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Review: Always The Bridesmaid by Lindsey Kelk

on May 25, 2015

Always The BridesmaidAlways The Bridesmaid
Lindsey Kelk
Harper Collins AUS
2015, 387p
Copy courtesy of the publisher

Maddie works as an assistant at an events planning and PR company, in the same position she’s been in for ten years since she finished university. Her boss is a nightmare but Maddie enjoys what she does, even if it does mean working for a reincarnation of Satan. She’s been single for two years and her ex-boyfriend is welcoming his first child with his new wife. Maddie has two best friends, Lauren and Sarah and when Lauren announces her engagement to boyfriend Michael, it’s naturally Maddie that she wants to help plan her wedding. On top of being a bridesmaid.

To further complicate matters, her place of employment has requested she apply for a job they’re advertising. It’d mean a promotion but Maddie is also aware that her friend Sarah intends applying as well. Not to mention she rather fears how her boss will react when she finds out. In order for Maddie to ‘prove herself’ on her own, her company set her a task of organising a christening for the child of a rather high maintenance couple. Soon everything is piling up overwhelmingly for Maddie and the three close friends find themselves at odds as personal and professional stresses get the better of them. Lauren is a bridezilla of epic proportions and Maddie is frantically juggling her outrageous demands as well as those of the christening couple and the friendship between the three is imploding due to external stresses, the wedding and the secrets that all of them are keeping. For Maddie, her chance to shine could mean risking everything she holds dear.

I really enjoy Lindsey Kelk’s novels and I think she has firmly established herself as a queen of this genre. This is a stand alone story featuring Maddie, a thirty-one year old whose life really hasn’t progressed much in ten years. Maddie is a very relateable character – her job stresses her out because her boss sucks, she lives alone after the disintegration of her last relationship and can’t be bothered cleaning up her flat now that it’s just her. She has two very close friends, although all three of them are very different and she likes a bit of a drink. When things get tough, Maddie gets the gin.

I had a pretty laid back wedding – no delusions of wanting to book Beyonce with a month’s notice here so I do have to admit that intensely grand weddings and the whole bridezilla thing does pass me by. I understand however, that every bride wants it to be perfect and that perfect is different for everyone. For Maddie, there’s a huge amount of pressure to deliver what her friend wants and this is basically a full time job that she’s doing unpaid for and in her spare time, on top of the full time job she already has. She’s also delicately balancing her friends, as just as Lauren is getting ready to walk down the aisle, Sarah’s marriage is falling apart and Maddie is having to pick up the pieces there, as Sarah doesn’t want to burden Lauren too much with her stories and emotions of what happens when it doesn’t work out. This does put Maddie in difficult positions, on occasion but it’s clear that she loves both her friends and is willing to sacrifice her sleep, her free time and many other things in order to be there for them in various capacities. I really enjoyed the friendship between the three women because both their closeness and the discord that develops felt very realistic and natural. Friends fight, it’s a way of life. People get stressed, they say things they shouldn’t, they keep secrets etc. All three of them play roles in the various tensions that escalate and all three of them also play roles in the various reconciliations, which shows the devotion that they all have to the friendship.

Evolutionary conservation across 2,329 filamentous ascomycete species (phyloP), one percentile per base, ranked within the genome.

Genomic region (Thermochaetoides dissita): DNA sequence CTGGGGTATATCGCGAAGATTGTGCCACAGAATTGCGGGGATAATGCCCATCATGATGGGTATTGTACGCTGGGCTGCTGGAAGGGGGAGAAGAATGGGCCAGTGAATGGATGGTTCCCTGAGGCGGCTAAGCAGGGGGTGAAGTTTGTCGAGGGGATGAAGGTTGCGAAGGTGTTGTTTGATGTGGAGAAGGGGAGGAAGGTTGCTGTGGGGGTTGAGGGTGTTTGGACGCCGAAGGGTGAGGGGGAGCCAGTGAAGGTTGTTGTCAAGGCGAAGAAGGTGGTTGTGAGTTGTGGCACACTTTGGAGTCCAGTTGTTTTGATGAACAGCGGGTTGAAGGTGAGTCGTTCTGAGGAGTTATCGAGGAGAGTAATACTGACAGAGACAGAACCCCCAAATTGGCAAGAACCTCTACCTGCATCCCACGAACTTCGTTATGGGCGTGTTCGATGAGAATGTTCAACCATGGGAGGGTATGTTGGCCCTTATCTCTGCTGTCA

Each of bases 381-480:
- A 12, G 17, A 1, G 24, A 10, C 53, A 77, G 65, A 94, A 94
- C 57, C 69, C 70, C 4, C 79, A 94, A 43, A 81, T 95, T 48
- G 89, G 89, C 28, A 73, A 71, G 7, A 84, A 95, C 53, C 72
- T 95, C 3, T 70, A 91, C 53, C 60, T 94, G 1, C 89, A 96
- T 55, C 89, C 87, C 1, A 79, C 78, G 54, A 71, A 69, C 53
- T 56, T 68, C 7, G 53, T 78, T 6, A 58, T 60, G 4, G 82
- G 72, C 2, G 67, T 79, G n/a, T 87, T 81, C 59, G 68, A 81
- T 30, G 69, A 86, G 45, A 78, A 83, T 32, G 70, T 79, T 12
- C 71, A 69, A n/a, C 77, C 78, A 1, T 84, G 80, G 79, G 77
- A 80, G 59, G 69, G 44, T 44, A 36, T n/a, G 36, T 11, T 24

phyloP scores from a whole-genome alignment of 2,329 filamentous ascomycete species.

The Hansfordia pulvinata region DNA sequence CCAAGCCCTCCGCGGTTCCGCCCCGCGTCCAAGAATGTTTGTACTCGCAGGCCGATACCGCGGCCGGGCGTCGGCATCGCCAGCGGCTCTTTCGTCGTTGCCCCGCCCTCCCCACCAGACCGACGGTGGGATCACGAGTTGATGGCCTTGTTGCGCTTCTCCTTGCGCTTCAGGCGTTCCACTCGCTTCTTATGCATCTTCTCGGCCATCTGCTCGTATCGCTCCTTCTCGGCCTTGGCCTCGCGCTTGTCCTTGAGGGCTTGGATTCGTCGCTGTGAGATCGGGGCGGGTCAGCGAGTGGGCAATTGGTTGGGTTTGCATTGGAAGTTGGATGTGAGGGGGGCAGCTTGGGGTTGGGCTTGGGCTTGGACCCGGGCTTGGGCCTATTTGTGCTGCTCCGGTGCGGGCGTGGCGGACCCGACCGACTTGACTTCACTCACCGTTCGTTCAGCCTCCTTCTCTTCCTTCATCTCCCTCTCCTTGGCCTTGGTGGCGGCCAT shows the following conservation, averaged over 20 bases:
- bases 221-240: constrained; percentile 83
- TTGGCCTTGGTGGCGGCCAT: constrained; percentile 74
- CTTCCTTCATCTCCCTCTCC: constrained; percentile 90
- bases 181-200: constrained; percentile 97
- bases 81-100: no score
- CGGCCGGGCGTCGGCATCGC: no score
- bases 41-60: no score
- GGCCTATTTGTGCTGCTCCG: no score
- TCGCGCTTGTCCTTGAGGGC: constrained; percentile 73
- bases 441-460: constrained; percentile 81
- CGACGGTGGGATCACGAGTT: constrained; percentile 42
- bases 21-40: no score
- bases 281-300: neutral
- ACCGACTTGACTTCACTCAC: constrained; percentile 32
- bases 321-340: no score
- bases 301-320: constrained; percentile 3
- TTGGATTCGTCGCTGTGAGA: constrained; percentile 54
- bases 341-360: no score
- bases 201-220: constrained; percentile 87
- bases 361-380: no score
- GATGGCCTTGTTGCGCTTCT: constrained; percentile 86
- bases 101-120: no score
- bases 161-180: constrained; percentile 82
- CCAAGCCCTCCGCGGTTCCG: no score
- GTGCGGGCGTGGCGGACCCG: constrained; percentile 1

Like Kelk’s other books, there is some romance in this although it always remains in the background, second to Maddie’s development in her career and her relationship with her friends. Whilst attending a wedding she and her boss have helped organise, Maddie is roped into playing a waitress due to a staffing issue and meets two of the guests at the wedding. First impressions are rarely accurate and I have to say, I loved the way this played out. I was a big fan of one of the characters but there were some bumps in the road and the reader has to be patient for Maddie to catch up with them.

This for me was just one of those books that has you invested from start to finish. There are some laugh out loud moments but there are also some sad moments, especially between the three friends and in particular for Sarah. I loved the evolution of Maddie’s romantic life as well as her struggles with her career and trying to prove herself. A lot of the time Maddie is a victim when things go wrong, generally at the hands of her boss who doesn’t ever want Maddie to advance past being her assistant. She even sends Maddie to have a mammogram to report back on what they’re like before she’ll go and have one herself. My theory on that was probably Maddie’s boss knew just how good Maddie was at her job and didn’t want to lose her and all the endless hours that she put in, which would definitely result in an increased workload for her boss.

Always The Bridesmaid is another stellar release from Lindsey Kelk – smart, warm and funny.

9/10

Book #94 of 2015

 

 

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2 responses to “Review: Always The Bridesmaid by Lindsey Kelk

  1. Jess says:

    Ohh, great review.
    Another one to add to my ever growing TBR Pile 🙂
    Thanks for sharing.

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